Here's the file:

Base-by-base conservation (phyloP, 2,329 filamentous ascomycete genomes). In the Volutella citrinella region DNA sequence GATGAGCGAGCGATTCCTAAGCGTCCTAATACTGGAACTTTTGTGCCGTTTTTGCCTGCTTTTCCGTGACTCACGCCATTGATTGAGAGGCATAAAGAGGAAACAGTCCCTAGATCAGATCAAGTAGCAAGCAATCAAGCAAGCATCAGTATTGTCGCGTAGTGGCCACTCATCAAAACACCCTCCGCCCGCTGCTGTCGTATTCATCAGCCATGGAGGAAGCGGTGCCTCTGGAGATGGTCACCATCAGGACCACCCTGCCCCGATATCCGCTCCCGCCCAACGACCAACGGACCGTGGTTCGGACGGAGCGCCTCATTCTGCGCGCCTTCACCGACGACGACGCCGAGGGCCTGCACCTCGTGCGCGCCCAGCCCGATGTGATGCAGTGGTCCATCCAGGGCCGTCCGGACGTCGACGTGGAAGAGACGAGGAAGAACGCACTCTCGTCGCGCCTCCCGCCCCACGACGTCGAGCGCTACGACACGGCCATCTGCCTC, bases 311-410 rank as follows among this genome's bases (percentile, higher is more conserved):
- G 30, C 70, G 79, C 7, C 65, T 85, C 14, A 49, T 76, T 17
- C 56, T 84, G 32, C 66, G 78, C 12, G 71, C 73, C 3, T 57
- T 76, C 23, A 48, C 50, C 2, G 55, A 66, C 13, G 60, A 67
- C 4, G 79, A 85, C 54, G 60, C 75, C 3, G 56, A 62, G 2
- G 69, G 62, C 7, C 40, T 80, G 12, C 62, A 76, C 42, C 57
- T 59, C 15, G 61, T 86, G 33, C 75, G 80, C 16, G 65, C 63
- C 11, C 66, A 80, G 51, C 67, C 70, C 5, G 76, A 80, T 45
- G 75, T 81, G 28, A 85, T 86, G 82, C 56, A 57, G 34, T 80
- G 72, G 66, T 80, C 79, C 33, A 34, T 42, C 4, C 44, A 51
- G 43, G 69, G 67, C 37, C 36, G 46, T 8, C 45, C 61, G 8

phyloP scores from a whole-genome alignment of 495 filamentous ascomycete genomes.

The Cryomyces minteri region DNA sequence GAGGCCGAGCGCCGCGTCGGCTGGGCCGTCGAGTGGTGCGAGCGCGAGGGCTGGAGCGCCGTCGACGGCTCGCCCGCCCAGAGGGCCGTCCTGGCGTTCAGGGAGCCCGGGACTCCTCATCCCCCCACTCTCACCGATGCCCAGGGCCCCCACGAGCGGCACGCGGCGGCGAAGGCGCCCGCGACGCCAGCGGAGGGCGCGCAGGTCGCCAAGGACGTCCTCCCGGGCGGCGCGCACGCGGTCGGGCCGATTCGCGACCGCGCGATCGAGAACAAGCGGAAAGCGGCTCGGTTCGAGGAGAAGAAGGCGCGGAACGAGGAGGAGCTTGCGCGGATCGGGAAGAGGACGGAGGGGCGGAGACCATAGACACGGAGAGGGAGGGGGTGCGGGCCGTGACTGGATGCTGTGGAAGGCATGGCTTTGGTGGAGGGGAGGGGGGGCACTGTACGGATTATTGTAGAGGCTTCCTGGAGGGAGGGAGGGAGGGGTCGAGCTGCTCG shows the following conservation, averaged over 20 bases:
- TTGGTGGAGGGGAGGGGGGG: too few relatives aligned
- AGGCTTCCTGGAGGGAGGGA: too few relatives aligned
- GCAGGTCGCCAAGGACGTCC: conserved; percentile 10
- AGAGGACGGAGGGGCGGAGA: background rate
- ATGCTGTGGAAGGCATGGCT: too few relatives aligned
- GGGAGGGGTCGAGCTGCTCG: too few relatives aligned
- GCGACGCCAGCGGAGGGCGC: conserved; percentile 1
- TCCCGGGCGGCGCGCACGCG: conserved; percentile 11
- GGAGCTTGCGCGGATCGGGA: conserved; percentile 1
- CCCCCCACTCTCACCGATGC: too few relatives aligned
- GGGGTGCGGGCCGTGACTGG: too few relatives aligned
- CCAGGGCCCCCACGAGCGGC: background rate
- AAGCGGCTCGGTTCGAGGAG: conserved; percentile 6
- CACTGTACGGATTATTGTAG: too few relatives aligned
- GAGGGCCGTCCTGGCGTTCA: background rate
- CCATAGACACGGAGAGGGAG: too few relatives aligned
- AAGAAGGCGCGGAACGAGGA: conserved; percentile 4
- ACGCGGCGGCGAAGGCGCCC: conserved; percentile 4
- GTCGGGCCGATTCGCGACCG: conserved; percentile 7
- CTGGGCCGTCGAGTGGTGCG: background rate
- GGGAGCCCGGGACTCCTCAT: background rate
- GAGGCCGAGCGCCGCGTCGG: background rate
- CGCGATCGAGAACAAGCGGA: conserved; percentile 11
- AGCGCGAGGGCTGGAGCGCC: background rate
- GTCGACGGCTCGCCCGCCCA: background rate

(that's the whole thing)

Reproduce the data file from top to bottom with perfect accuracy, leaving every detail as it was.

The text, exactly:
Base-by-base conservation (phyloP, 2,329 filamentous ascomycete genomes). In the Volutella citrinella region DNA sequence GATGAGCGAGCGATTCCTAAGCGTCCTAATACTGGAACTTTTGTGCCGTTTTTGCCTGCTTTTCCGTGACTCACGCCATTGATTGAGAGGCATAAAGAGGAAACAGTCCCTAGATCAGATCAAGTAGCAAGCAATCAAGCAAGCATCAGTATTGTCGCGTAGTGGCCACTCATCAAAACACCCTCCGCCCGCTGCTGTCGTATTCATCAGCCATGGAGGAAGCGGTGCCTCTGGAGATGGTCACCATCAGGACCACCCTGCCCCGATATCCGCTCCCGCCCAACGACCAACGGACCGTGGTTCGGACGGAGCGCCTCATTCTGCGCGCCTTCACCGACGACGACGCCGAGGGCCTGCACCTCGTGCGCGCCCAGCCCGATGTGATGCAGTGGTCCATCCAGGGCCGTCCGGACGTCGACGTGGAAGAGACGAGGAAGAACGCACTCTCGTCGCGCCTCCCGCCCCACGACGTCGAGCGCTACGACACGGCCATCTGCCTC, bases 311-410 rank as follows among this genome's bases (percentile, higher is more conserved):
- G 30, C 70, G 79, C 7, C 65, T 85, C 14, A 49, T 76, T 17
- C 56, T 84, G 32, C 66, G 78, C 12, G 71, C 73, C 3, T 57
- T 76, C 23, A 48, C 50, C 2, G 55, A 66, C 13, G 60, A 67
- C 4, G 79, A 85, C 54, G 60, C 75, C 3, G 56, A 62, G 2
- G 69, G 62, C 7, C 40, T 80, G 12, C 62, A 76, C 42, C 57
- T 59, C 15, G 61, T 86, G 33, C 75, G 80, C 16, G 65, C 63
- C 11, C 66, A 80, G 51, C 67, C 70, C 5, G 76, A 80, T 45
- G 75, T 81, G 28, A 85, T 86, G 82, C 56, A 57, G 34, T 80
- G 72, G 66, T 80, C 79, C 33, A 34, T 42, C 4, C 44, A 51
- G 43, G 69, G 67, C 37, C 36, G 46, T 8, C 45, C 61, G 8

phyloP scores from a whole-genome alignment of 495 filamentous ascomycete genomes.

The Cryomyces minteri region DNA sequence GAGGCCGAGCGCCGCGTCGGCTGGGCCGTCGAGTGGTGCGAGCGCGAGGGCTGGAGCGCCGTCGACGGCTCGCCCGCCCAGAGGGCCGTCCTGGCGTTCAGGGAGCCCGGGACTCCTCATCCCCCCACTCTCACCGATGCCCAGGGCCCCCACGAGCGGCACGCGGCGGCGAAGGCGCCCGCGACGCCAGCGGAGGGCGCGCAGGTCGCCAAGGACGTCCTCCCGGGCGGCGCGCACGCGGTCGGGCCGATTCGCGACCGCGCGATCGAGAACAAGCGGAAAGCGGCTCGGTTCGAGGAGAAGAAGGCGCGGAACGAGGAGGAGCTTGCGCGGATCGGGAAGAGGACGGAGGGGCGGAGACCATAGACACGGAGAGGGAGGGGGTGCGGGCCGTGACTGGATGCTGTGGAAGGCATGGCTTTGGTGGAGGGGAGGGGGGGCACTGTACGGATTATTGTAGAGGCTTCCTGGAGGGAGGGAGGGAGGGGTCGAGCTGCTCG shows the following conservation, averaged over 20 bases:
- TTGGTGGAGGGGAGGGGGGG: too few relatives aligned
- AGGCTTCCTGGAGGGAGGGA: too few relatives aligned
- GCAGGTCGCCAAGGACGTCC: conserved; percentile 10
- AGAGGACGGAGGGGCGGAGA: background rate
- ATGCTGTGGAAGGCATGGCT: too few relatives aligned
- GGGAGGGGTCGAGCTGCTCG: too few relatives aligned
- GCGACGCCAGCGGAGGGCGC: conserved; percentile 1
- TCCCGGGCGGCGCGCACGCG: conserved; percentile 11
- GGAGCTTGCGCGGATCGGGA: conserved; percentile 1
- CCCCCCACTCTCACCGATGC: too few relatives aligned
- GGGGTGCGGGCCGTGACTGG: too few relatives aligned
- CCAGGGCCCCCACGAGCGGC: background rate
- AAGCGGCTCGGTTCGAGGAG: conserved; percentile 6
- CACTGTACGGATTATTGTAG: too few relatives aligned
- GAGGGCCGTCCTGGCGTTCA: background rate
- CCATAGACACGGAGAGGGAG: too few relatives aligned
- AAGAAGGCGCGGAACGAGGA: conserved; percentile 4
- ACGCGGCGGCGAAGGCGCCC: conserved; percentile 4
- GTCGGGCCGATTCGCGACCG: conserved; percentile 7
- CTGGGCCGTCGAGTGGTGCG: background rate
- GGGAGCCCGGGACTCCTCAT: background rate
- GAGGCCGAGCGCCGCGTCGG: background rate
- CGCGATCGAGAACAAGCGGA: conserved; percentile 11
- AGCGCGAGGGCTGGAGCGCC: background rate
- GTCGACGGCTCGCCCGCCCA: background rate